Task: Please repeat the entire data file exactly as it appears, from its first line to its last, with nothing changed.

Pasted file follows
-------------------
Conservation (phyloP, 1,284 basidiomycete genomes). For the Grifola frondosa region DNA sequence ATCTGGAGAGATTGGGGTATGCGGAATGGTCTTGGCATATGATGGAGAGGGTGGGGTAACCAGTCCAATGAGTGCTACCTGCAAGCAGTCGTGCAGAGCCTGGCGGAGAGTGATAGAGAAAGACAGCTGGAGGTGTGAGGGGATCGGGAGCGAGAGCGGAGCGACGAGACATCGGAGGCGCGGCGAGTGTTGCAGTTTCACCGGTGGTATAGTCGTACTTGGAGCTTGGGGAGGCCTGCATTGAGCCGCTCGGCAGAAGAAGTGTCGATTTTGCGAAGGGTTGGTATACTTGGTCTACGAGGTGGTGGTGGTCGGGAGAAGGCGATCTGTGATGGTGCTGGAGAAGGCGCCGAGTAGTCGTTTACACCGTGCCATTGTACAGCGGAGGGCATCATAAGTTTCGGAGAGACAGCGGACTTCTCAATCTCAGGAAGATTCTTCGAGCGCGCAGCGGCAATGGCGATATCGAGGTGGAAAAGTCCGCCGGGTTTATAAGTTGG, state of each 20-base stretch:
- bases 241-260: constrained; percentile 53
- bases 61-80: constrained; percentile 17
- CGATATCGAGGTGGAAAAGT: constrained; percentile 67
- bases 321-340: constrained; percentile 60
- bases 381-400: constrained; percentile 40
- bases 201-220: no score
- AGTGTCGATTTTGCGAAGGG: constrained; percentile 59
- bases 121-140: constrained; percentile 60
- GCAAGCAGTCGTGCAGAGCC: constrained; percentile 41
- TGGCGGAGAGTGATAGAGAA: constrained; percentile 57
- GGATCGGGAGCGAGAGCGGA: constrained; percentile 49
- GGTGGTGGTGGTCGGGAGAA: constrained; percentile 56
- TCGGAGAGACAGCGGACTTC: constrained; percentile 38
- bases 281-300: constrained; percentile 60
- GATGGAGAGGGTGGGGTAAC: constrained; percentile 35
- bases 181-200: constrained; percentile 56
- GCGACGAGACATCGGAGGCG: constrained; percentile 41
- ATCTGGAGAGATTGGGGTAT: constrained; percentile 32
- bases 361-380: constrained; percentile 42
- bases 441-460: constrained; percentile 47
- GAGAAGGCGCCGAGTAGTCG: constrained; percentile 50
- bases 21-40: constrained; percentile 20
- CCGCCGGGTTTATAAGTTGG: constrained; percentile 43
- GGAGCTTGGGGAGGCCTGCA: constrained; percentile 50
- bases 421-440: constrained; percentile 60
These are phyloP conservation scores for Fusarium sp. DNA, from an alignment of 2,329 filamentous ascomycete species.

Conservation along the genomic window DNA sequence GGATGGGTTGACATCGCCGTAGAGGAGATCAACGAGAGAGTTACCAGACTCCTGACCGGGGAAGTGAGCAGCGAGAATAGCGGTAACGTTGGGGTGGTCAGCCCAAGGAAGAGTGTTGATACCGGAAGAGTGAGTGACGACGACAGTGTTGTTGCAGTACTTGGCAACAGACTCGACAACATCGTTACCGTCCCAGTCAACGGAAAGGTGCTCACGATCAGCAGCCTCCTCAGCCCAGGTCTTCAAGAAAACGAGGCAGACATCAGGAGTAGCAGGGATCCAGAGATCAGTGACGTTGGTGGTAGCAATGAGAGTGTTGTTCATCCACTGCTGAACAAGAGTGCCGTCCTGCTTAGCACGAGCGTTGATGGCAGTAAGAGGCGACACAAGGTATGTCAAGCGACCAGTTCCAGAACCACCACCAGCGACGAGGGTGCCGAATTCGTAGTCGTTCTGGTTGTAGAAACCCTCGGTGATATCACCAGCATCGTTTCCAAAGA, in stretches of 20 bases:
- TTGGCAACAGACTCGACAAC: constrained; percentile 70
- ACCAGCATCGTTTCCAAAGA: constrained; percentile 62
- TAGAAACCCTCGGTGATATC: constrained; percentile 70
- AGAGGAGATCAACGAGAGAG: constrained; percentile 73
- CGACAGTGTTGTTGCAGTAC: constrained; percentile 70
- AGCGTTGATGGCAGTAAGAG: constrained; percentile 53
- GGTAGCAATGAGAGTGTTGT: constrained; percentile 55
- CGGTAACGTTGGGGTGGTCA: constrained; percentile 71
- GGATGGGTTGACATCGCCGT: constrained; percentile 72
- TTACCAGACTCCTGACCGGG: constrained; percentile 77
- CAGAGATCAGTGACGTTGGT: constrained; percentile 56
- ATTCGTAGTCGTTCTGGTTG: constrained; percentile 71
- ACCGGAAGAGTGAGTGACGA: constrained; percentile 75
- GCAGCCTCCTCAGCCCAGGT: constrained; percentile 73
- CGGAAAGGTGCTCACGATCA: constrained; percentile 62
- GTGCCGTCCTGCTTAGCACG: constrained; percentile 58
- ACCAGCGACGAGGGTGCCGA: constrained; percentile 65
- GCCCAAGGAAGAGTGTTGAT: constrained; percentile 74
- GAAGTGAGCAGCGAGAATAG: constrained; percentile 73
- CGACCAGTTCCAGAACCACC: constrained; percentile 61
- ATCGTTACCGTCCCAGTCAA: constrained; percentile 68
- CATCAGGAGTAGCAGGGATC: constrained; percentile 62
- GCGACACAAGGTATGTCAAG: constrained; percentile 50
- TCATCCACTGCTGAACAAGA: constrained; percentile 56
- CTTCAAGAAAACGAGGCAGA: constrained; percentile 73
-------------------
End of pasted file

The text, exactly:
Conservation (phyloP, 1,284 basidiomycete genomes). For the Grifola frondosa region DNA sequence ATCTGGAGAGATTGGGGTATGCGGAATGGTCTTGGCATATGATGGAGAGGGTGGGGTAACCAGTCCAATGAGTGCTACCTGCAAGCAGTCGTGCAGAGCCTGGCGGAGAGTGATAGAGAAAGACAGCTGGAGGTGTGAGGGGATCGGGAGCGAGAGCGGAGCGACGAGACATCGGAGGCGCGGCGAGTGTTGCAGTTTCACCGGTGGTATAGTCGTACTTGGAGCTTGGGGAGGCCTGCATTGAGCCGCTCGGCAGAAGAAGTGTCGATTTTGCGAAGGGTTGGTATACTTGGTCTACGAGGTGGTGGTGGTCGGGAGAAGGCGATCTGTGATGGTGCTGGAGAAGGCGCCGAGTAGTCGTTTACACCGTGCCATTGTACAGCGGAGGGCATCATAAGTTTCGGAGAGACAGCGGACTTCTCAATCTCAGGAAGATTCTTCGAGCGCGCAGCGGCAATGGCGATATCGAGGTGGAAAAGTCCGCCGGGTTTATAAGTTGG, state of each 20-base stretch:
- bases 241-260: constrained; percentile 53
- bases 61-80: constrained; percentile 17
- CGATATCGAGGTGGAAAAGT: constrained; percentile 67
- bases 321-340: constrained; percentile 60
- bases 381-400: constrained; percentile 40
- bases 201-220: no score
- AGTGTCGATTTTGCGAAGGG: constrained; percentile 59
- bases 121-140: constrained; percentile 60
- GCAAGCAGTCGTGCAGAGCC: constrained; percentile 41
- TGGCGGAGAGTGATAGAGAA: constrained; percentile 57
- GGATCGGGAGCGAGAGCGGA: constrained; percentile 49
- GGTGGTGGTGGTCGGGAGAA: constrained; percentile 56
- TCGGAGAGACAGCGGACTTC: constrained; percentile 38
- bases 281-300: constrained; percentile 60
- GATGGAGAGGGTGGGGTAAC: constrained; percentile 35
- bases 181-200: constrained; percentile 56
- GCGACGAGACATCGGAGGCG: constrained; percentile 41
- ATCTGGAGAGATTGGGGTAT: constrained; percentile 32
- bases 361-380: constrained; percentile 42
- bases 441-460: constrained; percentile 47
- GAGAAGGCGCCGAGTAGTCG: constrained; percentile 50
- bases 21-40: constrained; percentile 20
- CCGCCGGGTTTATAAGTTGG: constrained; percentile 43
- GGAGCTTGGGGAGGCCTGCA: constrained; percentile 50
- bases 421-440: constrained; percentile 60
These are phyloP conservation scores for Fusarium sp. DNA, from an alignment of 2,329 filamentous ascomycete species.

Conservation along the genomic window DNA sequence GGATGGGTTGACATCGCCGTAGAGGAGATCAACGAGAGAGTTACCAGACTCCTGACCGGGGAAGTGAGCAGCGAGAATAGCGGTAACGTTGGGGTGGTCAGCCCAAGGAAGAGTGTTGATACCGGAAGAGTGAGTGACGACGACAGTGTTGTTGCAGTACTTGGCAACAGACTCGACAACATCGTTACCGTCCCAGTCAACGGAAAGGTGCTCACGATCAGCAGCCTCCTCAGCCCAGGTCTTCAAGAAAACGAGGCAGACATCAGGAGTAGCAGGGATCCAGAGATCAGTGACGTTGGTGGTAGCAATGAGAGTGTTGTTCATCCACTGCTGAACAAGAGTGCCGTCCTGCTTAGCACGAGCGTTGATGGCAGTAAGAGGCGACACAAGGTATGTCAAGCGACCAGTTCCAGAACCACCACCAGCGACGAGGGTGCCGAATTCGTAGTCGTTCTGGTTGTAGAAACCCTCGGTGATATCACCAGCATCGTTTCCAAAGA, in stretches of 20 bases:
- TTGGCAACAGACTCGACAAC: constrained; percentile 70
- ACCAGCATCGTTTCCAAAGA: constrained; percentile 62
- TAGAAACCCTCGGTGATATC: constrained; percentile 70
- AGAGGAGATCAACGAGAGAG: constrained; percentile 73
- CGACAGTGTTGTTGCAGTAC: constrained; percentile 70
- AGCGTTGATGGCAGTAAGAG: constrained; percentile 53
- GGTAGCAATGAGAGTGTTGT: constrained; percentile 55
- CGGTAACGTTGGGGTGGTCA: constrained; percentile 71
- GGATGGGTTGACATCGCCGT: constrained; percentile 72
- TTACCAGACTCCTGACCGGG: constrained; percentile 77
- CAGAGATCAGTGACGTTGGT: constrained; percentile 56
- ATTCGTAGTCGTTCTGGTTG: constrained; percentile 71
- ACCGGAAGAGTGAGTGACGA: constrained; percentile 75
- GCAGCCTCCTCAGCCCAGGT: constrained; percentile 73
- CGGAAAGGTGCTCACGATCA: constrained; percentile 62
- GTGCCGTCCTGCTTAGCACG: constrained; percentile 58
- ACCAGCGACGAGGGTGCCGA: constrained; percentile 65
- GCCCAAGGAAGAGTGTTGAT: constrained; percentile 74
- GAAGTGAGCAGCGAGAATAG: constrained; percentile 73
- CGACCAGTTCCAGAACCACC: constrained; percentile 61
- ATCGTTACCGTCCCAGTCAA: constrained; percentile 68
- CATCAGGAGTAGCAGGGATC: constrained; percentile 62
- GCGACACAAGGTATGTCAAG: constrained; percentile 50
- TCATCCACTGCTGAACAAGA: constrained; percentile 56
- CTTCAAGAAAACGAGGCAGA: constrained; percentile 73